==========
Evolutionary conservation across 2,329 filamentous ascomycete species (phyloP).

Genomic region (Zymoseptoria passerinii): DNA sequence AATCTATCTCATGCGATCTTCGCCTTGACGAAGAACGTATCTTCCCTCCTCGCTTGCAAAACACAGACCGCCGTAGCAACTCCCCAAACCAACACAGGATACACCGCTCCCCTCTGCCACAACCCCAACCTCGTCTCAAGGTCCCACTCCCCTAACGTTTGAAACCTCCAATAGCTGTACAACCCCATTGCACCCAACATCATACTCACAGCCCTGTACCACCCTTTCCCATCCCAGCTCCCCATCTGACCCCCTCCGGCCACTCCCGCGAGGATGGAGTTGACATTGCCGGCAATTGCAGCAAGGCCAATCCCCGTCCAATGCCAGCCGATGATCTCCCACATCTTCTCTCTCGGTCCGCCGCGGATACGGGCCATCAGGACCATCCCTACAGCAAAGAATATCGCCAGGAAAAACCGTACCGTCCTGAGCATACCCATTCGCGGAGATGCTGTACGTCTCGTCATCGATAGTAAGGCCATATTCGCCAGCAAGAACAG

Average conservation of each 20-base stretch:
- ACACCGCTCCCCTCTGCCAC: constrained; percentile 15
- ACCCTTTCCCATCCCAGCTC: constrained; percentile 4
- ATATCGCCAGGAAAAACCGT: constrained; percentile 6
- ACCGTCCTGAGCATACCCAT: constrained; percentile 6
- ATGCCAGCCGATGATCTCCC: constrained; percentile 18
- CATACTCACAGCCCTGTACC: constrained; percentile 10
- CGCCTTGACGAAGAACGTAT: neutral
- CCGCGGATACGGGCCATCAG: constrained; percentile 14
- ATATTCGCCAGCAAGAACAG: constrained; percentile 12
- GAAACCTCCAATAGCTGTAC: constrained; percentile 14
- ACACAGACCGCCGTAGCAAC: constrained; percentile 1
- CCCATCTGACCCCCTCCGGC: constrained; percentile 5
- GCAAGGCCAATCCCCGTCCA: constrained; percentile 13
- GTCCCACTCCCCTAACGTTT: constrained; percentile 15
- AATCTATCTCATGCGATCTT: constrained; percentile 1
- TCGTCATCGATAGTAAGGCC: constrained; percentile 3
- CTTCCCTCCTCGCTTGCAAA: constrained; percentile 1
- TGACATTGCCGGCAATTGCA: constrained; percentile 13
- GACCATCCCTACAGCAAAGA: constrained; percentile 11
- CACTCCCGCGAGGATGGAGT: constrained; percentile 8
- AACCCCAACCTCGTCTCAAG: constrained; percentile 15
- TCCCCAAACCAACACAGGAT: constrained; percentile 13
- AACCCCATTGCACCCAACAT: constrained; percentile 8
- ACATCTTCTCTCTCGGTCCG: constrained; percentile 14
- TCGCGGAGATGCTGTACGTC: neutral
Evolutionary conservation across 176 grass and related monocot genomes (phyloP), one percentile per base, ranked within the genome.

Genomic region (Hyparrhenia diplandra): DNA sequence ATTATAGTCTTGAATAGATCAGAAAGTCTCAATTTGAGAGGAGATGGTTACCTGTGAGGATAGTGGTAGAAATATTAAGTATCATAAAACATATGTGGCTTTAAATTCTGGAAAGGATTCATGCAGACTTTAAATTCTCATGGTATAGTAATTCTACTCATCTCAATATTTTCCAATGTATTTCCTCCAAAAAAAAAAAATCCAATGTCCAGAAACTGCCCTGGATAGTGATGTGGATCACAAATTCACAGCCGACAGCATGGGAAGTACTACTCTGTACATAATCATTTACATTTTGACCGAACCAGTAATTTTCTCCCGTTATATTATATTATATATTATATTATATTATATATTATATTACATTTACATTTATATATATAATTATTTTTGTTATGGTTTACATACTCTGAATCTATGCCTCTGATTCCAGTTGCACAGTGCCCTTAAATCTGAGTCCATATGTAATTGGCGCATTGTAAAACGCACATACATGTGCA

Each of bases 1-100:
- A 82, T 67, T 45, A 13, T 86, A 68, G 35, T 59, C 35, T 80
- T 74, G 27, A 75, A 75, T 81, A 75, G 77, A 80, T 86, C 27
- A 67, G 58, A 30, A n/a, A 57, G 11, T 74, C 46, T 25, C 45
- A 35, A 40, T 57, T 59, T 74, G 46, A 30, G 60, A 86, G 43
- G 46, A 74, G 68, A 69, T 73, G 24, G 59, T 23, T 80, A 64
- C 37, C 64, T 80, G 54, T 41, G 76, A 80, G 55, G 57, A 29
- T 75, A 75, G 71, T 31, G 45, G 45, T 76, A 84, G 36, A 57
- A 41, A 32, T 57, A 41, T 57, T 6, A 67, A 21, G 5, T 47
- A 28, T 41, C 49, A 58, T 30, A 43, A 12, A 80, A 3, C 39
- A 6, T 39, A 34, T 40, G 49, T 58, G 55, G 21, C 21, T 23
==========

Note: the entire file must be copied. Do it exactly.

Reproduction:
Evolutionary conservation across 2,329 filamentous ascomycete species (phyloP).

Genomic region (Zymoseptoria passerinii): DNA sequence AATCTATCTCATGCGATCTTCGCCTTGACGAAGAACGTATCTTCCCTCCTCGCTTGCAAAACACAGACCGCCGTAGCAACTCCCCAAACCAACACAGGATACACCGCTCCCCTCTGCCACAACCCCAACCTCGTCTCAAGGTCCCACTCCCCTAACGTTTGAAACCTCCAATAGCTGTACAACCCCATTGCACCCAACATCATACTCACAGCCCTGTACCACCCTTTCCCATCCCAGCTCCCCATCTGACCCCCTCCGGCCACTCCCGCGAGGATGGAGTTGACATTGCCGGCAATTGCAGCAAGGCCAATCCCCGTCCAATGCCAGCCGATGATCTCCCACATCTTCTCTCTCGGTCCGCCGCGGATACGGGCCATCAGGACCATCCCTACAGCAAAGAATATCGCCAGGAAAAACCGTACCGTCCTGAGCATACCCATTCGCGGAGATGCTGTACGTCTCGTCATCGATAGTAAGGCCATATTCGCCAGCAAGAACAG

Average conservation of each 20-base stretch:
- ACACCGCTCCCCTCTGCCAC: constrained; percentile 15
- ACCCTTTCCCATCCCAGCTC: constrained; percentile 4
- ATATCGCCAGGAAAAACCGT: constrained; percentile 6
- ACCGTCCTGAGCATACCCAT: constrained; percentile 6
- ATGCCAGCCGATGATCTCCC: constrained; percentile 18
- CATACTCACAGCCCTGTACC: constrained; percentile 10
- CGCCTTGACGAAGAACGTAT: neutral
- CCGCGGATACGGGCCATCAG: constrained; percentile 14
- ATATTCGCCAGCAAGAACAG: constrained; percentile 12
- GAAACCTCCAATAGCTGTAC: constrained; percentile 14
- ACACAGACCGCCGTAGCAAC: constrained; percentile 1
- CCCATCTGACCCCCTCCGGC: constrained; percentile 5
- GCAAGGCCAATCCCCGTCCA: constrained; percentile 13
- GTCCCACTCCCCTAACGTTT: constrained; percentile 15
- AATCTATCTCATGCGATCTT: constrained; percentile 1
- TCGTCATCGATAGTAAGGCC: constrained; percentile 3
- CTTCCCTCCTCGCTTGCAAA: constrained; percentile 1
- TGACATTGCCGGCAATTGCA: constrained; percentile 13
- GACCATCCCTACAGCAAAGA: constrained; percentile 11
- CACTCCCGCGAGGATGGAGT: constrained; percentile 8
- AACCCCAACCTCGTCTCAAG: constrained; percentile 15
- TCCCCAAACCAACACAGGAT: constrained; percentile 13
- AACCCCATTGCACCCAACAT: constrained; percentile 8
- ACATCTTCTCTCTCGGTCCG: constrained; percentile 14
- TCGCGGAGATGCTGTACGTC: neutral
Evolutionary conservation across 176 grass and related monocot genomes (phyloP), one percentile per base, ranked within the genome.

Genomic region (Hyparrhenia diplandra): DNA sequence ATTATAGTCTTGAATAGATCAGAAAGTCTCAATTTGAGAGGAGATGGTTACCTGTGAGGATAGTGGTAGAAATATTAAGTATCATAAAACATATGTGGCTTTAAATTCTGGAAAGGATTCATGCAGACTTTAAATTCTCATGGTATAGTAATTCTACTCATCTCAATATTTTCCAATGTATTTCCTCCAAAAAAAAAAAATCCAATGTCCAGAAACTGCCCTGGATAGTGATGTGGATCACAAATTCACAGCCGACAGCATGGGAAGTACTACTCTGTACATAATCATTTACATTTTGACCGAACCAGTAATTTTCTCCCGTTATATTATATTATATATTATATTATATTATATATTATATTACATTTACATTTATATATATAATTATTTTTGTTATGGTTTACATACTCTGAATCTATGCCTCTGATTCCAGTTGCACAGTGCCCTTAAATCTGAGTCCATATGTAATTGGCGCATTGTAAAACGCACATACATGTGCA

Each of bases 1-100:
- A 82, T 67, T 45, A 13, T 86, A 68, G 35, T 59, C 35, T 80
- T 74, G 27, A 75, A 75, T 81, A 75, G 77, A 80, T 86, C 27
- A 67, G 58, A 30, A n/a, A 57, G 11, T 74, C 46, T 25, C 45
- A 35, A 40, T 57, T 59, T 74, G 46, A 30, G 60, A 86, G 43
- G 46, A 74, G 68, A 69, T 73, G 24, G 59, T 23, T 80, A 64
- C 37, C 64, T 80, G 54, T 41, G 76, A 80, G 55, G 57, A 29
- T 75, A 75, G 71, T 31, G 45, G 45, T 76, A 84, G 36, A 57
- A 41, A 32, T 57, A 41, T 57, T 6, A 67, A 21, G 5, T 47
- A 28, T 41, C 49, A 58, T 30, A 43, A 12, A 80, A 3, C 39
- A 6, T 39, A 34, T 40, G 49, T 58, G 55, G 21, C 21, T 23